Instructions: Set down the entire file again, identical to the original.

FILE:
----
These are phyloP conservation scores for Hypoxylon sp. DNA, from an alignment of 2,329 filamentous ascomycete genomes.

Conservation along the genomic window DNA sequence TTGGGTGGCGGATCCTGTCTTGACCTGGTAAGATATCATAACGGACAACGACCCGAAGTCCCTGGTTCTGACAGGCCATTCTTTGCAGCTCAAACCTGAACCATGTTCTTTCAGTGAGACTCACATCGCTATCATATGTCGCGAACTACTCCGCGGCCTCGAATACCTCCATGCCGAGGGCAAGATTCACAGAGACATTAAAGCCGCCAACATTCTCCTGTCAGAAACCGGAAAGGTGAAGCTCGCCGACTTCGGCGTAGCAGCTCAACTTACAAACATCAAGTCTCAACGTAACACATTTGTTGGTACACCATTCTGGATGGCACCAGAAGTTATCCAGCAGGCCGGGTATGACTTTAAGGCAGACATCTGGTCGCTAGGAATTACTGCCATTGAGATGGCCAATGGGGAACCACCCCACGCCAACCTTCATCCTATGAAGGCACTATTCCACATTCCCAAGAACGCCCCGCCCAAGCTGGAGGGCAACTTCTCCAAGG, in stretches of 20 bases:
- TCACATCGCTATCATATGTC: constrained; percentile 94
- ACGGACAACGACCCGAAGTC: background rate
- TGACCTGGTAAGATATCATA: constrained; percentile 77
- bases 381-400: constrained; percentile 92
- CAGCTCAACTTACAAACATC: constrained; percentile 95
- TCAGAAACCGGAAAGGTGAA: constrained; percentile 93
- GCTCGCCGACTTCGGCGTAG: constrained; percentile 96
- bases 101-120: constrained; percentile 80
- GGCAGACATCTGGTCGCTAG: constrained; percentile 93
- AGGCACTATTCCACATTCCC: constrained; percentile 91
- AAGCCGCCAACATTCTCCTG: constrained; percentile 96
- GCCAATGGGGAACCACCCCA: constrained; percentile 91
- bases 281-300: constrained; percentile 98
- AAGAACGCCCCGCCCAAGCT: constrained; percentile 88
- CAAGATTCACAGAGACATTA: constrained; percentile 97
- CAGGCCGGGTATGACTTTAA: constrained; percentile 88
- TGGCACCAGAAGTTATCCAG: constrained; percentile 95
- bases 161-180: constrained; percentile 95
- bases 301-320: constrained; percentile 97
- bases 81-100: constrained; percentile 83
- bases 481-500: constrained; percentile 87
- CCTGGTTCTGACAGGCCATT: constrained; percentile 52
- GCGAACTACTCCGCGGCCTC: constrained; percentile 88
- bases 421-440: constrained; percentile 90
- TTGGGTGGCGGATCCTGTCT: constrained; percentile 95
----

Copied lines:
These are phyloP conservation scores for Hypoxylon sp. DNA, from an alignment of 2,329 filamentous ascomycete genomes.

Conservation along the genomic window DNA sequence TTGGGTGGCGGATCCTGTCTTGACCTGGTAAGATATCATAACGGACAACGACCCGAAGTCCCTGGTTCTGACAGGCCATTCTTTGCAGCTCAAACCTGAACCATGTTCTTTCAGTGAGACTCACATCGCTATCATATGTCGCGAACTACTCCGCGGCCTCGAATACCTCCATGCCGAGGGCAAGATTCACAGAGACATTAAAGCCGCCAACATTCTCCTGTCAGAAACCGGAAAGGTGAAGCTCGCCGACTTCGGCGTAGCAGCTCAACTTACAAACATCAAGTCTCAACGTAACACATTTGTTGGTACACCATTCTGGATGGCACCAGAAGTTATCCAGCAGGCCGGGTATGACTTTAAGGCAGACATCTGGTCGCTAGGAATTACTGCCATTGAGATGGCCAATGGGGAACCACCCCACGCCAACCTTCATCCTATGAAGGCACTATTCCACATTCCCAAGAACGCCCCGCCCAAGCTGGAGGGCAACTTCTCCAAGG, in stretches of 20 bases:
- TCACATCGCTATCATATGTC: constrained; percentile 94
- ACGGACAACGACCCGAAGTC: background rate
- TGACCTGGTAAGATATCATA: constrained; percentile 77
- bases 381-400: constrained; percentile 92
- CAGCTCAACTTACAAACATC: constrained; percentile 95
- TCAGAAACCGGAAAGGTGAA: constrained; percentile 93
- GCTCGCCGACTTCGGCGTAG: constrained; percentile 96
- bases 101-120: constrained; percentile 80
- GGCAGACATCTGGTCGCTAG: constrained; percentile 93
- AGGCACTATTCCACATTCCC: constrained; percentile 91
- AAGCCGCCAACATTCTCCTG: constrained; percentile 96
- GCCAATGGGGAACCACCCCA: constrained; percentile 91
- bases 281-300: constrained; percentile 98
- AAGAACGCCCCGCCCAAGCT: constrained; percentile 88
- CAAGATTCACAGAGACATTA: constrained; percentile 97
- CAGGCCGGGTATGACTTTAA: constrained; percentile 88
- TGGCACCAGAAGTTATCCAG: constrained; percentile 95
- bases 161-180: constrained; percentile 95
- bases 301-320: constrained; percentile 97
- bases 81-100: constrained; percentile 83
- bases 481-500: constrained; percentile 87
- CCTGGTTCTGACAGGCCATT: constrained; percentile 52
- GCGAACTACTCCGCGGCCTC: constrained; percentile 88
- bases 421-440: constrained; percentile 90
- TTGGGTGGCGGATCCTGTCT: constrained; percentile 95